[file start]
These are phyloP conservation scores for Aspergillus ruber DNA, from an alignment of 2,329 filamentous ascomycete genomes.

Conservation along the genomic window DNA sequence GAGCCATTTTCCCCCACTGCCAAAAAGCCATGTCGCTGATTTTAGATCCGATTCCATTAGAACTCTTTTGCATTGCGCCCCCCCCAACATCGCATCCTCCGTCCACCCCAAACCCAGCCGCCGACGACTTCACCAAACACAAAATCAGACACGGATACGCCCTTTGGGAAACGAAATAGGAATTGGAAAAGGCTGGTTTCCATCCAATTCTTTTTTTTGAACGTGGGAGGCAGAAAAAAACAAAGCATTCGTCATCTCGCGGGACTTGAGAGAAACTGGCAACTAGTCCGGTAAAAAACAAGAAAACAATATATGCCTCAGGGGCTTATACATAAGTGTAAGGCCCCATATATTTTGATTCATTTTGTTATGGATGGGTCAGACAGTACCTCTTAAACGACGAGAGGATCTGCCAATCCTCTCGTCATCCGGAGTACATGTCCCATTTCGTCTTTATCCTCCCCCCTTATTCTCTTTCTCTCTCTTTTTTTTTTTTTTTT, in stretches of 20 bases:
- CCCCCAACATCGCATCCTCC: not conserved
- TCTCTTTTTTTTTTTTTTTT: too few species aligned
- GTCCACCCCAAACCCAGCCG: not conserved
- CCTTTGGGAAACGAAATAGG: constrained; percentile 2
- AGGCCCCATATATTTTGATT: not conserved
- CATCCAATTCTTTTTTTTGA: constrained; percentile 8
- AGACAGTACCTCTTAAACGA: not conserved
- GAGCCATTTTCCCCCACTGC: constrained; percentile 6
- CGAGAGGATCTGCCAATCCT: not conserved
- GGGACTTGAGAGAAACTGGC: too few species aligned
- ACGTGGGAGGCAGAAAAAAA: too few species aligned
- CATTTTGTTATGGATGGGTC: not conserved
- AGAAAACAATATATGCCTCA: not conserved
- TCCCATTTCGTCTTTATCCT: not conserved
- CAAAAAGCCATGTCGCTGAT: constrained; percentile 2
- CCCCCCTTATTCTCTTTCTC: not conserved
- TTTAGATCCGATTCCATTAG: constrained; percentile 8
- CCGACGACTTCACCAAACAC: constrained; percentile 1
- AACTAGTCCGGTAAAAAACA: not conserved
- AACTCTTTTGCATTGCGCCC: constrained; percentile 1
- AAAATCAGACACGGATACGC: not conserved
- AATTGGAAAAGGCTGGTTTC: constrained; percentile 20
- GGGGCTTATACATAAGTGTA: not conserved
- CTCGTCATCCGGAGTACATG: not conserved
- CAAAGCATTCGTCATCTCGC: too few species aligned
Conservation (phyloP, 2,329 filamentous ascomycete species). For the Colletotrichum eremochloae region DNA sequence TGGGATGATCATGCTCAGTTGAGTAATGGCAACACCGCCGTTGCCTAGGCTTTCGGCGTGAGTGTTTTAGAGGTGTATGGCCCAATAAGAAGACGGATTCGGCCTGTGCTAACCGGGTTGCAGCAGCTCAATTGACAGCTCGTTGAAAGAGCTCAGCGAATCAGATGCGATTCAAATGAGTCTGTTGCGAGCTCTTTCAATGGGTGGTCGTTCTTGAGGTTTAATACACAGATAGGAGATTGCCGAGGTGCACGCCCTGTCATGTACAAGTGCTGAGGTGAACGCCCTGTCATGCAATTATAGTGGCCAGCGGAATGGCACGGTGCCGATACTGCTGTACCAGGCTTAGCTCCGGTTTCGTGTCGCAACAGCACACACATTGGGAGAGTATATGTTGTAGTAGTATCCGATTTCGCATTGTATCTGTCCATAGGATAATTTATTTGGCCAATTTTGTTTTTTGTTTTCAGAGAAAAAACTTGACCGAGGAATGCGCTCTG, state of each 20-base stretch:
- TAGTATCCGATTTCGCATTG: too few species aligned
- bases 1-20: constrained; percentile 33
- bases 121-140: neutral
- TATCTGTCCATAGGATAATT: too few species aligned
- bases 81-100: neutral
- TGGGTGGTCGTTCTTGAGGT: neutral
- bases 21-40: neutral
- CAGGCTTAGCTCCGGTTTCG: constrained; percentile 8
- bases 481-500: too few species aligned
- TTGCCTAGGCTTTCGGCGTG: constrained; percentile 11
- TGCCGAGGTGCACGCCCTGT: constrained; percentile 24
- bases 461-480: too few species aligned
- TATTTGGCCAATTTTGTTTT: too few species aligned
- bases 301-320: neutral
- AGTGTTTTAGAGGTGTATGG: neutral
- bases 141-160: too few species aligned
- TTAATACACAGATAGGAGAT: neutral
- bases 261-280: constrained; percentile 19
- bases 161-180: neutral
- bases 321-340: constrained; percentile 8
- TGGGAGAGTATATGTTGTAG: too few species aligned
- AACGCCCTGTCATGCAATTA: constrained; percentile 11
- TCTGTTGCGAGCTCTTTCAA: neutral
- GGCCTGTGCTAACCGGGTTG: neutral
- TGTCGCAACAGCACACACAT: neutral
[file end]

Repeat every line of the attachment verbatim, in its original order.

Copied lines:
These are phyloP conservation scores for Aspergillus ruber DNA, from an alignment of 2,329 filamentous ascomycete genomes.

Conservation along the genomic window DNA sequence GAGCCATTTTCCCCCACTGCCAAAAAGCCATGTCGCTGATTTTAGATCCGATTCCATTAGAACTCTTTTGCATTGCGCCCCCCCCAACATCGCATCCTCCGTCCACCCCAAACCCAGCCGCCGACGACTTCACCAAACACAAAATCAGACACGGATACGCCCTTTGGGAAACGAAATAGGAATTGGAAAAGGCTGGTTTCCATCCAATTCTTTTTTTTGAACGTGGGAGGCAGAAAAAAACAAAGCATTCGTCATCTCGCGGGACTTGAGAGAAACTGGCAACTAGTCCGGTAAAAAACAAGAAAACAATATATGCCTCAGGGGCTTATACATAAGTGTAAGGCCCCATATATTTTGATTCATTTTGTTATGGATGGGTCAGACAGTACCTCTTAAACGACGAGAGGATCTGCCAATCCTCTCGTCATCCGGAGTACATGTCCCATTTCGTCTTTATCCTCCCCCCTTATTCTCTTTCTCTCTCTTTTTTTTTTTTTTTT, in stretches of 20 bases:
- CCCCCAACATCGCATCCTCC: not conserved
- TCTCTTTTTTTTTTTTTTTT: too few species aligned
- GTCCACCCCAAACCCAGCCG: not conserved
- CCTTTGGGAAACGAAATAGG: constrained; percentile 2
- AGGCCCCATATATTTTGATT: not conserved
- CATCCAATTCTTTTTTTTGA: constrained; percentile 8
- AGACAGTACCTCTTAAACGA: not conserved
- GAGCCATTTTCCCCCACTGC: constrained; percentile 6
- CGAGAGGATCTGCCAATCCT: not conserved
- GGGACTTGAGAGAAACTGGC: too few species aligned
- ACGTGGGAGGCAGAAAAAAA: too few species aligned
- CATTTTGTTATGGATGGGTC: not conserved
- AGAAAACAATATATGCCTCA: not conserved
- TCCCATTTCGTCTTTATCCT: not conserved
- CAAAAAGCCATGTCGCTGAT: constrained; percentile 2
- CCCCCCTTATTCTCTTTCTC: not conserved
- TTTAGATCCGATTCCATTAG: constrained; percentile 8
- CCGACGACTTCACCAAACAC: constrained; percentile 1
- AACTAGTCCGGTAAAAAACA: not conserved
- AACTCTTTTGCATTGCGCCC: constrained; percentile 1
- AAAATCAGACACGGATACGC: not conserved
- AATTGGAAAAGGCTGGTTTC: constrained; percentile 20
- GGGGCTTATACATAAGTGTA: not conserved
- CTCGTCATCCGGAGTACATG: not conserved
- CAAAGCATTCGTCATCTCGC: too few species aligned
Conservation (phyloP, 2,329 filamentous ascomycete species). For the Colletotrichum eremochloae region DNA sequence TGGGATGATCATGCTCAGTTGAGTAATGGCAACACCGCCGTTGCCTAGGCTTTCGGCGTGAGTGTTTTAGAGGTGTATGGCCCAATAAGAAGACGGATTCGGCCTGTGCTAACCGGGTTGCAGCAGCTCAATTGACAGCTCGTTGAAAGAGCTCAGCGAATCAGATGCGATTCAAATGAGTCTGTTGCGAGCTCTTTCAATGGGTGGTCGTTCTTGAGGTTTAATACACAGATAGGAGATTGCCGAGGTGCACGCCCTGTCATGTACAAGTGCTGAGGTGAACGCCCTGTCATGCAATTATAGTGGCCAGCGGAATGGCACGGTGCCGATACTGCTGTACCAGGCTTAGCTCCGGTTTCGTGTCGCAACAGCACACACATTGGGAGAGTATATGTTGTAGTAGTATCCGATTTCGCATTGTATCTGTCCATAGGATAATTTATTTGGCCAATTTTGTTTTTTGTTTTCAGAGAAAAAACTTGACCGAGGAATGCGCTCTG, state of each 20-base stretch:
- TAGTATCCGATTTCGCATTG: too few species aligned
- bases 1-20: constrained; percentile 33
- bases 121-140: neutral
- TATCTGTCCATAGGATAATT: too few species aligned
- bases 81-100: neutral
- TGGGTGGTCGTTCTTGAGGT: neutral
- bases 21-40: neutral
- CAGGCTTAGCTCCGGTTTCG: constrained; percentile 8
- bases 481-500: too few species aligned
- TTGCCTAGGCTTTCGGCGTG: constrained; percentile 11
- TGCCGAGGTGCACGCCCTGT: constrained; percentile 24
- bases 461-480: too few species aligned
- TATTTGGCCAATTTTGTTTT: too few species aligned
- bases 301-320: neutral
- AGTGTTTTAGAGGTGTATGG: neutral
- bases 141-160: too few species aligned
- TTAATACACAGATAGGAGAT: neutral
- bases 261-280: constrained; percentile 19
- bases 161-180: neutral
- bases 321-340: constrained; percentile 8
- TGGGAGAGTATATGTTGTAG: too few species aligned
- AACGCCCTGTCATGCAATTA: constrained; percentile 11
- TCTGTTGCGAGCTCTTTCAA: neutral
- GGCCTGTGCTAACCGGGTTG: neutral
- TGTCGCAACAGCACACACAT: neutral